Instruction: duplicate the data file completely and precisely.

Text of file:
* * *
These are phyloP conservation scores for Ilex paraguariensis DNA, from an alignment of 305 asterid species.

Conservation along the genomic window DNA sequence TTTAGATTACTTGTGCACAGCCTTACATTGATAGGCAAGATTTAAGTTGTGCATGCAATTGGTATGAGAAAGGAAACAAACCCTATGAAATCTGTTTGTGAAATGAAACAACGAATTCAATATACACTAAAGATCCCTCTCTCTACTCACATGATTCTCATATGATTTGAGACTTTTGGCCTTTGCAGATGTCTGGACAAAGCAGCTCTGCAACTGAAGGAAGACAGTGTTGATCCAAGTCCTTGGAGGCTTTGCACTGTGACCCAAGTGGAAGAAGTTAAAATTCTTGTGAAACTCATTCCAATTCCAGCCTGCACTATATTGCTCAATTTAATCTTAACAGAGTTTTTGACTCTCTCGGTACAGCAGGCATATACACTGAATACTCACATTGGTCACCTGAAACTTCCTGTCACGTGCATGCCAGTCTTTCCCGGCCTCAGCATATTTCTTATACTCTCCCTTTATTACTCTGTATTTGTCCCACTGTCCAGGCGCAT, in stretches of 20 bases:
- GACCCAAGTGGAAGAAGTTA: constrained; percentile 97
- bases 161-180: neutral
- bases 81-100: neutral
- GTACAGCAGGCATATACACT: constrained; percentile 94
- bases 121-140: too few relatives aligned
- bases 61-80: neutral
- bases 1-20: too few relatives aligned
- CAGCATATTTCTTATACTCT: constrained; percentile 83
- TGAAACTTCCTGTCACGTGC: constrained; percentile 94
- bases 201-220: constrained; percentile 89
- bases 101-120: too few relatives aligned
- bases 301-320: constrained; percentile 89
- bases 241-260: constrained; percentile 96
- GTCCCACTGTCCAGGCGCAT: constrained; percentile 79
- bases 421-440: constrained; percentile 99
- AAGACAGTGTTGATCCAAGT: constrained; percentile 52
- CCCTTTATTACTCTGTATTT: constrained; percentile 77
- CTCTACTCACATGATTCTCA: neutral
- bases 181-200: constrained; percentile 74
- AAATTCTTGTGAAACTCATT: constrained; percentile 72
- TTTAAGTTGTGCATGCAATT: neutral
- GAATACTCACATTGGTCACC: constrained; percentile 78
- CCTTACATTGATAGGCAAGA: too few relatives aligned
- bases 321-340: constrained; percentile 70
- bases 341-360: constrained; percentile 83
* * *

These are phyloP conservation scores for Ilex paraguariensis DNA, from an alignment of 305 asterid species.

Conservation along the genomic window DNA sequence TTTAGATTACTTGTGCACAGCCTTACATTGATAGGCAAGATTTAAGTTGTGCATGCAATTGGTATGAGAAAGGAAACAAACCCTATGAAATCTGTTTGTGAAATGAAACAACGAATTCAATATACACTAAAGATCCCTCTCTCTACTCACATGATTCTCATATGATTTGAGACTTTTGGCCTTTGCAGATGTCTGGACAAAGCAGCTCTGCAACTGAAGGAAGACAGTGTTGATCCAAGTCCTTGGAGGCTTTGCACTGTGACCCAAGTGGAAGAAGTTAAAATTCTTGTGAAACTCATTCCAATTCCAGCCTGCACTATATTGCTCAATTTAATCTTAACAGAGTTTTTGACTCTCTCGGTACAGCAGGCATATACACTGAATACTCACATTGGTCACCTGAAACTTCCTGTCACGTGCATGCCAGTCTTTCCCGGCCTCAGCATATTTCTTATACTCTCCCTTTATTACTCTGTATTTGTCCCACTGTCCAGGCGCAT, in stretches of 20 bases:
- GACCCAAGTGGAAGAAGTTA: constrained; percentile 97
- bases 161-180: neutral
- bases 81-100: neutral
- GTACAGCAGGCATATACACT: constrained; percentile 94
- bases 121-140: too few relatives aligned
- bases 61-80: neutral
- bases 1-20: too few relatives aligned
- CAGCATATTTCTTATACTCT: constrained; percentile 83
- TGAAACTTCCTGTCACGTGC: constrained; percentile 94
- bases 201-220: constrained; percentile 89
- bases 101-120: too few relatives aligned
- bases 301-320: constrained; percentile 89
- bases 241-260: constrained; percentile 96
- GTCCCACTGTCCAGGCGCAT: constrained; percentile 79
- bases 421-440: constrained; percentile 99
- AAGACAGTGTTGATCCAAGT: constrained; percentile 52
- CCCTTTATTACTCTGTATTT: constrained; percentile 77
- CTCTACTCACATGATTCTCA: neutral
- bases 181-200: constrained; percentile 74
- AAATTCTTGTGAAACTCATT: constrained; percentile 72
- TTTAAGTTGTGCATGCAATT: neutral
- GAATACTCACATTGGTCACC: constrained; percentile 78
- CCTTACATTGATAGGCAAGA: too few relatives aligned
- bases 321-340: constrained; percentile 70
- bases 341-360: constrained; percentile 83